AES Rome 2013
Spatial Sound Track Event Details
Saturday, May 4, 11:00 — 12:30 (Sala Manzoni)
Workshop: W2 - Applications of 3-D Audio in AutomotiveChair:
Alan Trevena, Jaguar Land Rover - Gaydon, UK
Oliver Hellmuth, Fraunhofer Institute for Integrated Circuits IIS - Erlangen, Germany
Michael Kelly, DTS, Inc. - London, UK
Adam Sulowski, Audi AG - Ingolstadt, Germany
Bert Van Daele, Auro Technologies NV - Mol, Belgium
While there are a number of technologies aimed at improving the spatial rendering of recorded sounds in automobiles, few are offer the advantages and challenges as 3-D surround. This workshop will explore theoretical applications and system configurations as well as limitations of 3-D surround applications in automotive. Questions such as what is the reference experience, and how is a system evaluated will be addressed.
Saturday, May 4, 14:15 — 17:15 (Sala Carducci)
Paper Session: P3 - Perception
Frank Melchior, BBC Research and Development - Salford, UK
P3-1 The Relation between Preferred TV Program Loudness, Screen Size, and Display Format—Ian Dash, Consultant - Marrickville, NSW, Australia; Todd Power, University of Sydney - Sydney, NSW, Australia; Densil A. Cabrera, University of Sydney - Sydney, NSW, Australia
The effect of television screen size and display format on preferred TV program loudness was investigated by listening tests using typical program material. While no significant influence on preferred program loudness was observed from screen size or color level, other preference patterns related to soundtrack content type were observed that are of interest.
Convention Paper 8817 (Purchase now)
P3-2 Vibration in Music Perception—Sebastian Merchel, Dresden University of Technology - Dresden, Germany; M. Ercan Altinsoy, Dresden University of Technology - Dresden, Germany
The coupled perception of sound and vibration is a well-known phenomenon during live pop or organ concerts. However, even during a symphonic concert in a classical hall, sound can excite perceivable vibrations on the surface of the body. This study analyzes the influence of audio-induced vibrations on the perceived quality of the concert experience. Therefore, sound and seat vibrations are controlled separately in an audio reproduction scenario. Because the correlation between sound and vibration is naturally strong, vibrations are generated from audio recordings using various approaches. Different parameters during this process (frequency and intensity modifications) are examined in relation to their perceptual consequences using psychophysical experiments. It can be concluded that vibrations play a significant role during the perception of music.
Convention Paper 8818 (Purchase now)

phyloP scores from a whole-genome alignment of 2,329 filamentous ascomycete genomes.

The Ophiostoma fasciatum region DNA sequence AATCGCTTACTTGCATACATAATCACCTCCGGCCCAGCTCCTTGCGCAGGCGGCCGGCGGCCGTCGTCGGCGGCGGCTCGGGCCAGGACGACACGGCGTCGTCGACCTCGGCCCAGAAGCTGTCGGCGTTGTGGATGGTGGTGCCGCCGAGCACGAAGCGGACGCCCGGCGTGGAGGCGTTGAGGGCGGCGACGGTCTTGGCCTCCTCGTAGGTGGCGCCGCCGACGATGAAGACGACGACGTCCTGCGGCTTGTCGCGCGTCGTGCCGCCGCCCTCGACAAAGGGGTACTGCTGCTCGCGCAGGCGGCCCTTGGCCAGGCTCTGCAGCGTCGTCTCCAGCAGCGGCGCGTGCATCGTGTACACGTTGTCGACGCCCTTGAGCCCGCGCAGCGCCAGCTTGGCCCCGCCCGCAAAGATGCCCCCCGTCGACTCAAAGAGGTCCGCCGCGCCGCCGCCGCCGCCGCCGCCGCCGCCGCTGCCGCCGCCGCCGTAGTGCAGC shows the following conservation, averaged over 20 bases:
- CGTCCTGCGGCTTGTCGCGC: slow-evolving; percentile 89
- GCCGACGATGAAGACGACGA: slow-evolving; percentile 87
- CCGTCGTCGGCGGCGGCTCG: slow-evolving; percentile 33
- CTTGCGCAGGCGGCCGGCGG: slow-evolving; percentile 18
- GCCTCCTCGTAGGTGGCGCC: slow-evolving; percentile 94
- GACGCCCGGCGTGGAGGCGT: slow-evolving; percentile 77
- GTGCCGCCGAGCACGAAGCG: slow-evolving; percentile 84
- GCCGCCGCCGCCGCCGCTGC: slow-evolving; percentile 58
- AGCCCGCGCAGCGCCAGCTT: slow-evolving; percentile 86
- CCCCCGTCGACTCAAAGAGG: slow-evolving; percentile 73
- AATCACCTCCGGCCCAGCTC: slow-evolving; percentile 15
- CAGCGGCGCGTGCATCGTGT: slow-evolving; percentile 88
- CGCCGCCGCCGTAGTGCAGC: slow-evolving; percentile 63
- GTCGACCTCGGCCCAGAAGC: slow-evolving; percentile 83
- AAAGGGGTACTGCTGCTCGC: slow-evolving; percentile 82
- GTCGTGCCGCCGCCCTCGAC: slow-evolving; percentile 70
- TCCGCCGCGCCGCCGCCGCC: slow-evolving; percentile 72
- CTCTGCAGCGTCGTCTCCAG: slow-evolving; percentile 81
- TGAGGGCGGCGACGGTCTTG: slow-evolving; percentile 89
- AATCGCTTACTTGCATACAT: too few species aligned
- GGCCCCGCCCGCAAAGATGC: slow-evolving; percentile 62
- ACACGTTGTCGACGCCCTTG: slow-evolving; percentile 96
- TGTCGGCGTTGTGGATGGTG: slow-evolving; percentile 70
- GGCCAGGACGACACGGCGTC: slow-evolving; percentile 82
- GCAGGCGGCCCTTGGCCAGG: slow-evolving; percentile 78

P3-3 An Assessment of Virtual Surround Sound Systems for Headphone Listening of 5.1 Multichannel Audio—Chris Pike, BBC Research and Development - Salford, York, UK; Frank Melchior, BBC Research and Development - Salford, UK
It is now common for broadcast signals to feature 5.1 surround sound. It is also increasingly common that audiences access broadcast content on portable devices using headphones. Binaural techniques can be applied to create a spatially enhanced headphone experience from surround sound content. This paper presents a subjective assessment of the sound quality of 12 state-of-the-art systems for converting 5.1 surround sound to a 2-channel signal for headphone listening. A multiple stimulus test was used with hidden reference and anchors; the reference stimulus was an ITU stereo down-mix. Dynamic binaural synthesis, based on individualized binaural room impulse response measurements and head orientation tracking, was also incorporated into the test. The experimental design and detailed analysis of the results are presented in this paper.
Convention Paper 8819 (Purchase now)
P3-4 Effect of Target Signal Envelope on Direction Discrimination in Spatially Complex Sound Scenarios—Olli Santala, Aalto University School of Electrical Engineering - Aalto, Finland; Marko Takanen, Aalto University School of Electrical Engineering - Aalto, Finland; Ville Pulkki, Aalto University - Aalto, Finland
The temporal envelope of a sound signal has been found to have an effect on localization. Whether this is valid for spatially complex scenarios was addressed by conducting a listening experiment in which a spatially distributed sound source consisted of a target between two interfering noise-like sound sources, all emitting sound simultaneously. All the signals were harmonic complex tones with components within 2 kHz–8.2 kHz and were presented using loudspeaker reproduction in an anechoic chamber. The phases of the harmonic tones of the target signal were altered, causing the envelope to change. The results indicated that prominent peaks in the envelope of the target signal aided in the discrimination of its direction inside the widely distributed sound source.
Convention Paper 8820 (Purchase now)
P3-5 A Framework for Adaptive Real-Time Loudness Control—Andrea Alemanno, Sapienza University of Rome - Rome, Italy; Alessandro Travaglini, Fox International Channels Italy - Guidonia Montecelio (RM), Italy; Simone Scardapane, Sapienza University of Rome - Rome, Italy; Danilo Comminiello, Sapienza University of Rome - Rome, Italy; Aurelio Uncini, Sapienza University of Rome - Rome, Italy